- Dean & Britta »
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From his time as a founder Galaxie 500 and hers in a similar capacity with The Belltower, through to their first collaboration together as Luna and subsequent marriage three years ago, Dean (Wareham) & Britta (Phillips) have proven to be an enigmatic yet exceptionally creative duo, whose music has withstood the test of over two decades. Even since the demise of Luna they've kept themselves busy writing incidental music for celluloid, as well as putting out a couple of albums of their own, the most recent of which, 2007's Back Numbers coincided with the couple being joined together in matrimony.
Since then, most of their time has been taken writing, creating and in some cases re-interpreting the 13 tracks that 13 Most Beautiful: Songs For Andy Warhol's Screen Tests is comprised of. The project, initially commissioned by the Andy Warhol Museum in Pittsburgh, involved Wareham and Phillips performing the 13 pieces live as part of a multimedia enterprise while projections of Warhol's Screen Tests - a collection of silent films each one of which is four minutes and 15 seconds in length, made between 1964 and 1966, featuring subjects such as Lou Reed, Nico and Dennis Hopper - played out on a large screen above them. The tour for 13 Most Beautiful... has run for 18 months now, taking in approximately fifty shows around the world in the process, with many more still scheduled well into next year.
However, the album itself works as a collection of pieces even without the visual aids, courtesy of both its creators attention to detail and the odd helping hand from the likes of Sonic Boom and My Robot Friend. Of the covers and reworkings of old songs, Britta's version of Bob Dylan's 'I'll Keep It With Mine' stays truer to Nico's interpretation that appeared on her Chelsea Girl album, although the Scott Hardkiss mix's heavy use of the vocoder reduces her voice to something comparable to Cher's 'Believe' at times. Dean Wareham's '(I'm) Not A Young Man Anymore', one of the Velvet Underground's more obscure compositions, receives something of a krautrock makeover courtesy of My Robot Friend's insistence of repetitive beats coinciding with Wareham repeating the chorus incessantly until the song fades. Elsewhere, 'Herringbone Tweed', basically Luna's 'The Enabler' off their 1996 EP_ rewritten as a slow burning instrumental has a captivating air of grace around it like _Lazer Guided Melodies era Spiritualized.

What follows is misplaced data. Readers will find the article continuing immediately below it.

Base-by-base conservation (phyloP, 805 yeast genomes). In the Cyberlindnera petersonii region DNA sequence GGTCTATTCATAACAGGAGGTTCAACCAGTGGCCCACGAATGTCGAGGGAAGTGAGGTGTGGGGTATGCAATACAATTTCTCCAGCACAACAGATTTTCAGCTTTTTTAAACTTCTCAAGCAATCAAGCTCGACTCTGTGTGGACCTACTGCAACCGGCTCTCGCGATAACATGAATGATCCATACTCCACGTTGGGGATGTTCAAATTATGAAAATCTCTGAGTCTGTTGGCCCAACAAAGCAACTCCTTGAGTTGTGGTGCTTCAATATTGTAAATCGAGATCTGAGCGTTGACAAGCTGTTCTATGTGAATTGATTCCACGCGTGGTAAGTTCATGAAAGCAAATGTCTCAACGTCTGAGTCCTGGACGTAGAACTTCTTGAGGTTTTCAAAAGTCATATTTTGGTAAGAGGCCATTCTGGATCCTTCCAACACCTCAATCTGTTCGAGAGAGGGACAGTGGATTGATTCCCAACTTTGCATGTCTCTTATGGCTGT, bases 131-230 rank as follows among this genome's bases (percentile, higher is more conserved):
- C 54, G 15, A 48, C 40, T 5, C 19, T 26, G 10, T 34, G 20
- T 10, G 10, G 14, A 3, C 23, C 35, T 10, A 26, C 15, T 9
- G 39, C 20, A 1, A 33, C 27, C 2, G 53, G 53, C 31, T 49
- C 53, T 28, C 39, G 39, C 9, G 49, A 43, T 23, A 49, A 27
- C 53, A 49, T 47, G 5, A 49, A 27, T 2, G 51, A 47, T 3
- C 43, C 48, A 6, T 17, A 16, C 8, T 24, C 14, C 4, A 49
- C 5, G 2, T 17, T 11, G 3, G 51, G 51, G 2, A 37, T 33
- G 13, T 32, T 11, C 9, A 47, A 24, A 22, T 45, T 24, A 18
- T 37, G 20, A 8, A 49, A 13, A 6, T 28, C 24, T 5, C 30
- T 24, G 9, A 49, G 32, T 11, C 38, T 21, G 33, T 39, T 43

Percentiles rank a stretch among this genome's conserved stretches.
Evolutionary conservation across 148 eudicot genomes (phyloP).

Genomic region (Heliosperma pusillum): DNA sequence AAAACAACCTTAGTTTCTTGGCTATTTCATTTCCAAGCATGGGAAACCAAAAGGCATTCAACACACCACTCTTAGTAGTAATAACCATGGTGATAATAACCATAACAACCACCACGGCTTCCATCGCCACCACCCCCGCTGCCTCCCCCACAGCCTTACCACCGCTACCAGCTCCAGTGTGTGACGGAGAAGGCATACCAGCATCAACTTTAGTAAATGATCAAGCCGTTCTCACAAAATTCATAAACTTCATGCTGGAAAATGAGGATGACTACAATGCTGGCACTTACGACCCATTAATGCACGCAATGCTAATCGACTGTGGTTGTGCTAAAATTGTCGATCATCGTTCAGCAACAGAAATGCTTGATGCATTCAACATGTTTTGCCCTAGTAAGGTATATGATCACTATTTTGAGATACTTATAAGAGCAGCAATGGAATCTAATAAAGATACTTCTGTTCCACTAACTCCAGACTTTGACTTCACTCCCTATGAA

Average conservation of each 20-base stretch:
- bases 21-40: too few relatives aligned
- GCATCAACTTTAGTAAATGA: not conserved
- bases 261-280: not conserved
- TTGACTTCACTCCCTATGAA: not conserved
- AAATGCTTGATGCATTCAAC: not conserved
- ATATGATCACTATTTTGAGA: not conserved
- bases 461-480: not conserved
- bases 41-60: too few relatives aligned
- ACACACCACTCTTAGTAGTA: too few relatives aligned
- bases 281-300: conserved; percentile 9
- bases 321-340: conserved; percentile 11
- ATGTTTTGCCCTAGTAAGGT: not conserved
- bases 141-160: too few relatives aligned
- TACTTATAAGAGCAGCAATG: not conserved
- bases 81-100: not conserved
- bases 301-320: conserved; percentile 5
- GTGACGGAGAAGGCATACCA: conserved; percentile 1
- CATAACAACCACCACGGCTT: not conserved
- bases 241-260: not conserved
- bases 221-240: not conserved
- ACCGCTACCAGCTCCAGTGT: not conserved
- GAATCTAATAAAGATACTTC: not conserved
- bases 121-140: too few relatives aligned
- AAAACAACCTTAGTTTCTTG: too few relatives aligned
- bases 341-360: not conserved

Of the other ten compositions, all original pieces created by Dean & Britta, the influence of the Velvet Underground comes to the fore at regular dispersions. The opening instrumental 'Silver Factory Theme' with its perfunctory cautious build-up into a hazy organ-led melody and heavier 'Incandescent Innocent', again without any vocals both fit the minimalistic theme of its subject matters to a tee. Similarly the haunting 'I Found It Not So', its key lyrics being "I'd like to follow you some place we could go, no one else would be around to tell us what to do" proves both menacing and lovelorn in its execution, Wareham's vocal suiting the song's mood like a world weary Lou Reed or John Cale.
Moving on, 'Teenage Lightning And Lonely Highways', one of two Sonic Boom remixed pieces here, could almost have been written by the man himself, its lazy drone punctuated by a lonesome voice proclaiming "I got pills that make me happy, I got pills that make me cry". The other Pete Kember-assisted number, 'Richard Rheem Theme', is a more bluesy, psychedelic instrumental number, not too dissimilar to his earlier solo work (or indeed that of Dean & Britta circa L'Avventura). The country stylings of penultimate ballad 'Eyes In My Smoke' and Britta Phillips' eerie whispers on 'Knives From Bavaria' take 13 Most Beautiful... into more tranquil, if slightly murkier waters, while the closing 'Ann Buchanan Theme', its hookline seemingly borrowed from the old Gene Pitney standard '24 Hours From Tulsa' brings the album to a pulsating finale.
What is most fascinating about 13 Most Beautiful... is just how much these songs work as individual pieces of music in their own right. Place them all together in the sequence Wareham & Phillips intended whilst accompanied by Warhol's film sketches and you have one of the most exhilarating audio visual creations conjured up in many a year.